Beyond this, I’m working on a few things. At Entropy I’m writing a series of essays about famous and infamous wrestling matches (SHOOT FIGHT), and at Queen Mob’s Teahouse I am writing about music videos (ADD/MTV). I’ve been writing movie reviews online for seven years through my blog, Fear of a Ghost Planet and recently started self-publishing zines. I’ve done one about the poetry of pro wrestling interviews, am working on the second issue of that, and am also working on zines or ongoing projects about queer movie villains and Star Wars fan fiction focusing on the mundane daily lives of ridiculous spacefaring superheroes. In my spare time, I’m learning how to write comic book scripts and have thought about game design as a means of storytelling, but I also need to finish my degree, so those things are likely on the backburner until I free up some time, somewhere.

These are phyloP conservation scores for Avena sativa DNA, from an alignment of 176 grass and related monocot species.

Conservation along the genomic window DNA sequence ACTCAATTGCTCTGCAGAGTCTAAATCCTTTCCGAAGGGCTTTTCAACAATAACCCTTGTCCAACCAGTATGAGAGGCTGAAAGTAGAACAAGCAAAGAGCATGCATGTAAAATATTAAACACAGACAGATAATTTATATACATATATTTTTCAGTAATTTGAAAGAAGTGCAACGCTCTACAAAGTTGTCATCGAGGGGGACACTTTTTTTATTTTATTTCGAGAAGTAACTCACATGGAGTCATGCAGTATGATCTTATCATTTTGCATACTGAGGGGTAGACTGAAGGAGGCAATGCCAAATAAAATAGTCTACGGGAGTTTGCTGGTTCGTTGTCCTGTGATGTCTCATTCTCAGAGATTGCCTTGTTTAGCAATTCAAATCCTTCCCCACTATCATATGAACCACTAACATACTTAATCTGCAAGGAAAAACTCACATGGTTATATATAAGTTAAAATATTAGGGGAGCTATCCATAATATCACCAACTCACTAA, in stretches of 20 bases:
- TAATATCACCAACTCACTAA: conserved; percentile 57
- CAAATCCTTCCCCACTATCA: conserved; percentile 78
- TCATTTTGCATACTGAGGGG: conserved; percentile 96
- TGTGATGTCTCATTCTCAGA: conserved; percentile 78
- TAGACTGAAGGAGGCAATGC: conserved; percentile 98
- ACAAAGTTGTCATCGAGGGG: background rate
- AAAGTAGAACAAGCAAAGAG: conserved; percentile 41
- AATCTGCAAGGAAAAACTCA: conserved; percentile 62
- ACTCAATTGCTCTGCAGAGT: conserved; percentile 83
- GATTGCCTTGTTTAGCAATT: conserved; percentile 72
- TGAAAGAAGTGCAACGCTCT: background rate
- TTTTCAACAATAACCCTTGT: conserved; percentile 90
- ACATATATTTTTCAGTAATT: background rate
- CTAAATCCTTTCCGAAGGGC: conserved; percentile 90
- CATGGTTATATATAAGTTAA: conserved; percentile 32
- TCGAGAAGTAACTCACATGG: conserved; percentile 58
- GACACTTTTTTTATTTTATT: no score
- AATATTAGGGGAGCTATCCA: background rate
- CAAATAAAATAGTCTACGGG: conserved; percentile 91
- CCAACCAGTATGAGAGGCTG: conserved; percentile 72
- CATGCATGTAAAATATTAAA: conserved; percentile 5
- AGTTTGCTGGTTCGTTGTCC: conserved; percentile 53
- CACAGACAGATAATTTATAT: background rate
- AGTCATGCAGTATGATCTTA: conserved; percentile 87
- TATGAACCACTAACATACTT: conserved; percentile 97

What have you read recently that you’d like to recommend?

The Passion of New Eve by Angela Carter, Motherlover by Ginger Ko, The Bruise by Magdalena Zurawski, Binary Star by Sarah Gerard, Nevada by Imogen Binne, and A Safe Girl to Love by Casey Plett, as far as what I’ve read in the past three months. And zines. God. If you have a niche interest (and you do), there is a zine out there for you. The ones I’ve loved most recently are Shotgun Seamstress, The Atomic Elbow, Pro Wrestling Feelings, and Merrit Kopas’ These Were Free on My Blog.